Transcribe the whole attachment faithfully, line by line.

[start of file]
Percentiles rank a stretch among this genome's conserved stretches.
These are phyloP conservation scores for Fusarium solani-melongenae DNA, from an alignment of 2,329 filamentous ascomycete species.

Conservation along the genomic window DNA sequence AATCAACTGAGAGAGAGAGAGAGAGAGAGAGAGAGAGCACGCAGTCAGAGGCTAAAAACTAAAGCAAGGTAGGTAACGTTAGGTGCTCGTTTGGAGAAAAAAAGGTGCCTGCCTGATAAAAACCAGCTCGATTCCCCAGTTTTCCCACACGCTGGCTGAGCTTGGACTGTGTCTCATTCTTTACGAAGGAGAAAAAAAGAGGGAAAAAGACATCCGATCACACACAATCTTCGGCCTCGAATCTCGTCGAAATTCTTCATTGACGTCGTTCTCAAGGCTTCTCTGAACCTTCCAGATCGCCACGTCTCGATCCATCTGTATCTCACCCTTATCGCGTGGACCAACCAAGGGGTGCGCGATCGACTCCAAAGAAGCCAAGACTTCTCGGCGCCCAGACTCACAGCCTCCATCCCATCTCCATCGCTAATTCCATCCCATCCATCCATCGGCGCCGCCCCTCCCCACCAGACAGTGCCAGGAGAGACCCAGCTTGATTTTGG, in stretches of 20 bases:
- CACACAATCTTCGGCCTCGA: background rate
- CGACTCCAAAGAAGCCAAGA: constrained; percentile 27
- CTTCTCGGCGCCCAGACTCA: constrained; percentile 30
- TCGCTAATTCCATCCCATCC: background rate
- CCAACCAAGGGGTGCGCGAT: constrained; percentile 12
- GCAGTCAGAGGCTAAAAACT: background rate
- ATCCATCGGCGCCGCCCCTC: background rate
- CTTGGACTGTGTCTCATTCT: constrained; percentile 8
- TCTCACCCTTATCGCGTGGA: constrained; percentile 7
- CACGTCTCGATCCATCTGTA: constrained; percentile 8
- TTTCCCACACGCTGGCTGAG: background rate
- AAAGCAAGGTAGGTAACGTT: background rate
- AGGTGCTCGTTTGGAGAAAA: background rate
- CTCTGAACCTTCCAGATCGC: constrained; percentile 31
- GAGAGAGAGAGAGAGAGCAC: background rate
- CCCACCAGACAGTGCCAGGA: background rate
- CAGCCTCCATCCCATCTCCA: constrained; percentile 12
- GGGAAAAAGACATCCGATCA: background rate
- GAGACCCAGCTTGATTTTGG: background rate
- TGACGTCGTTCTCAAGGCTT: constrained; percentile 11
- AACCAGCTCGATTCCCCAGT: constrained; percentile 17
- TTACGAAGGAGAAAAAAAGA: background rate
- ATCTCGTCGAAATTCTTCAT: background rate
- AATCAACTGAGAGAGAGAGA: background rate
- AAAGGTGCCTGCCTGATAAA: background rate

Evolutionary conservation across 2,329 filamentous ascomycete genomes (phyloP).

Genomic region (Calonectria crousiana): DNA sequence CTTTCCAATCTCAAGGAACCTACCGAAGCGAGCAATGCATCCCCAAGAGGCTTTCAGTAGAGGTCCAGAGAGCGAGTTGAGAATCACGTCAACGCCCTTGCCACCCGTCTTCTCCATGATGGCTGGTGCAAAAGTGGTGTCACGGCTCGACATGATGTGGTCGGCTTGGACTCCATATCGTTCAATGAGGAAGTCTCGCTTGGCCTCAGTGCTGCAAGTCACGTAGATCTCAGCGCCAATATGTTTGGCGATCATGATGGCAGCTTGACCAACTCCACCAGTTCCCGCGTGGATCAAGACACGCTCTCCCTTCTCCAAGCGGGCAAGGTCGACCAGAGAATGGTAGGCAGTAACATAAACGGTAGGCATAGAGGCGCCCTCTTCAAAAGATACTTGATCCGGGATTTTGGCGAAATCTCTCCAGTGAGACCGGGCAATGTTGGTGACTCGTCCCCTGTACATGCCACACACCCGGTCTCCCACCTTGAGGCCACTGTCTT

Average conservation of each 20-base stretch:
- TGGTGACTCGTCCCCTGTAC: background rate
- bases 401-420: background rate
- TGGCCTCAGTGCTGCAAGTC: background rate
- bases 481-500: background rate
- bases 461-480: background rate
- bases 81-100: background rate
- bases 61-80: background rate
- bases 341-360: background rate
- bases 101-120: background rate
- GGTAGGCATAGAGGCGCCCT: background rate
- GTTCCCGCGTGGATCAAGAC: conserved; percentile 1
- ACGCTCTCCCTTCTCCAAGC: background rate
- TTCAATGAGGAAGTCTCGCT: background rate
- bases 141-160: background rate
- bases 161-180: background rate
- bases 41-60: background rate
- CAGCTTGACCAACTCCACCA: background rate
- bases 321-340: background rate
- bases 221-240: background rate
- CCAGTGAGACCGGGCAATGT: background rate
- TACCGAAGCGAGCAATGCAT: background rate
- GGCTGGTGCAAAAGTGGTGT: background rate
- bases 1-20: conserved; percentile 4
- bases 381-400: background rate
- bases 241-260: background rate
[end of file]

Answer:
Percentiles rank a stretch among this genome's conserved stretches.
These are phyloP conservation scores for Fusarium solani-melongenae DNA, from an alignment of 2,329 filamentous ascomycete species.

Conservation along the genomic window DNA sequence AATCAACTGAGAGAGAGAGAGAGAGAGAGAGAGAGAGCACGCAGTCAGAGGCTAAAAACTAAAGCAAGGTAGGTAACGTTAGGTGCTCGTTTGGAGAAAAAAAGGTGCCTGCCTGATAAAAACCAGCTCGATTCCCCAGTTTTCCCACACGCTGGCTGAGCTTGGACTGTGTCTCATTCTTTACGAAGGAGAAAAAAAGAGGGAAAAAGACATCCGATCACACACAATCTTCGGCCTCGAATCTCGTCGAAATTCTTCATTGACGTCGTTCTCAAGGCTTCTCTGAACCTTCCAGATCGCCACGTCTCGATCCATCTGTATCTCACCCTTATCGCGTGGACCAACCAAGGGGTGCGCGATCGACTCCAAAGAAGCCAAGACTTCTCGGCGCCCAGACTCACAGCCTCCATCCCATCTCCATCGCTAATTCCATCCCATCCATCCATCGGCGCCGCCCCTCCCCACCAGACAGTGCCAGGAGAGACCCAGCTTGATTTTGG, in stretches of 20 bases:
- CACACAATCTTCGGCCTCGA: background rate
- CGACTCCAAAGAAGCCAAGA: constrained; percentile 27
- CTTCTCGGCGCCCAGACTCA: constrained; percentile 30
- TCGCTAATTCCATCCCATCC: background rate
- CCAACCAAGGGGTGCGCGAT: constrained; percentile 12
- GCAGTCAGAGGCTAAAAACT: background rate
- ATCCATCGGCGCCGCCCCTC: background rate
- CTTGGACTGTGTCTCATTCT: constrained; percentile 8
- TCTCACCCTTATCGCGTGGA: constrained; percentile 7
- CACGTCTCGATCCATCTGTA: constrained; percentile 8
- TTTCCCACACGCTGGCTGAG: background rate
- AAAGCAAGGTAGGTAACGTT: background rate
- AGGTGCTCGTTTGGAGAAAA: background rate
- CTCTGAACCTTCCAGATCGC: constrained; percentile 31
- GAGAGAGAGAGAGAGAGCAC: background rate
- CCCACCAGACAGTGCCAGGA: background rate
- CAGCCTCCATCCCATCTCCA: constrained; percentile 12
- GGGAAAAAGACATCCGATCA: background rate
- GAGACCCAGCTTGATTTTGG: background rate
- TGACGTCGTTCTCAAGGCTT: constrained; percentile 11
- AACCAGCTCGATTCCCCAGT: constrained; percentile 17
- TTACGAAGGAGAAAAAAAGA: background rate
- ATCTCGTCGAAATTCTTCAT: background rate
- AATCAACTGAGAGAGAGAGA: background rate
- AAAGGTGCCTGCCTGATAAA: background rate

Evolutionary conservation across 2,329 filamentous ascomycete genomes (phyloP).

Genomic region (Calonectria crousiana): DNA sequence CTTTCCAATCTCAAGGAACCTACCGAAGCGAGCAATGCATCCCCAAGAGGCTTTCAGTAGAGGTCCAGAGAGCGAGTTGAGAATCACGTCAACGCCCTTGCCACCCGTCTTCTCCATGATGGCTGGTGCAAAAGTGGTGTCACGGCTCGACATGATGTGGTCGGCTTGGACTCCATATCGTTCAATGAGGAAGTCTCGCTTGGCCTCAGTGCTGCAAGTCACGTAGATCTCAGCGCCAATATGTTTGGCGATCATGATGGCAGCTTGACCAACTCCACCAGTTCCCGCGTGGATCAAGACACGCTCTCCCTTCTCCAAGCGGGCAAGGTCGACCAGAGAATGGTAGGCAGTAACATAAACGGTAGGCATAGAGGCGCCCTCTTCAAAAGATACTTGATCCGGGATTTTGGCGAAATCTCTCCAGTGAGACCGGGCAATGTTGGTGACTCGTCCCCTGTACATGCCACACACCCGGTCTCCCACCTTGAGGCCACTGTCTT

Average conservation of each 20-base stretch:
- TGGTGACTCGTCCCCTGTAC: background rate
- bases 401-420: background rate
- TGGCCTCAGTGCTGCAAGTC: background rate
- bases 481-500: background rate
- bases 461-480: background rate
- bases 81-100: background rate
- bases 61-80: background rate
- bases 341-360: background rate
- bases 101-120: background rate
- GGTAGGCATAGAGGCGCCCT: background rate
- GTTCCCGCGTGGATCAAGAC: conserved; percentile 1
- ACGCTCTCCCTTCTCCAAGC: background rate
- TTCAATGAGGAAGTCTCGCT: background rate
- bases 141-160: background rate
- bases 161-180: background rate
- bases 41-60: background rate
- CAGCTTGACCAACTCCACCA: background rate
- bases 321-340: background rate
- bases 221-240: background rate
- CCAGTGAGACCGGGCAATGT: background rate
- TACCGAAGCGAGCAATGCAT: background rate
- GGCTGGTGCAAAAGTGGTGT: background rate
- bases 1-20: conserved; percentile 4
- bases 381-400: background rate
- bases 241-260: background rate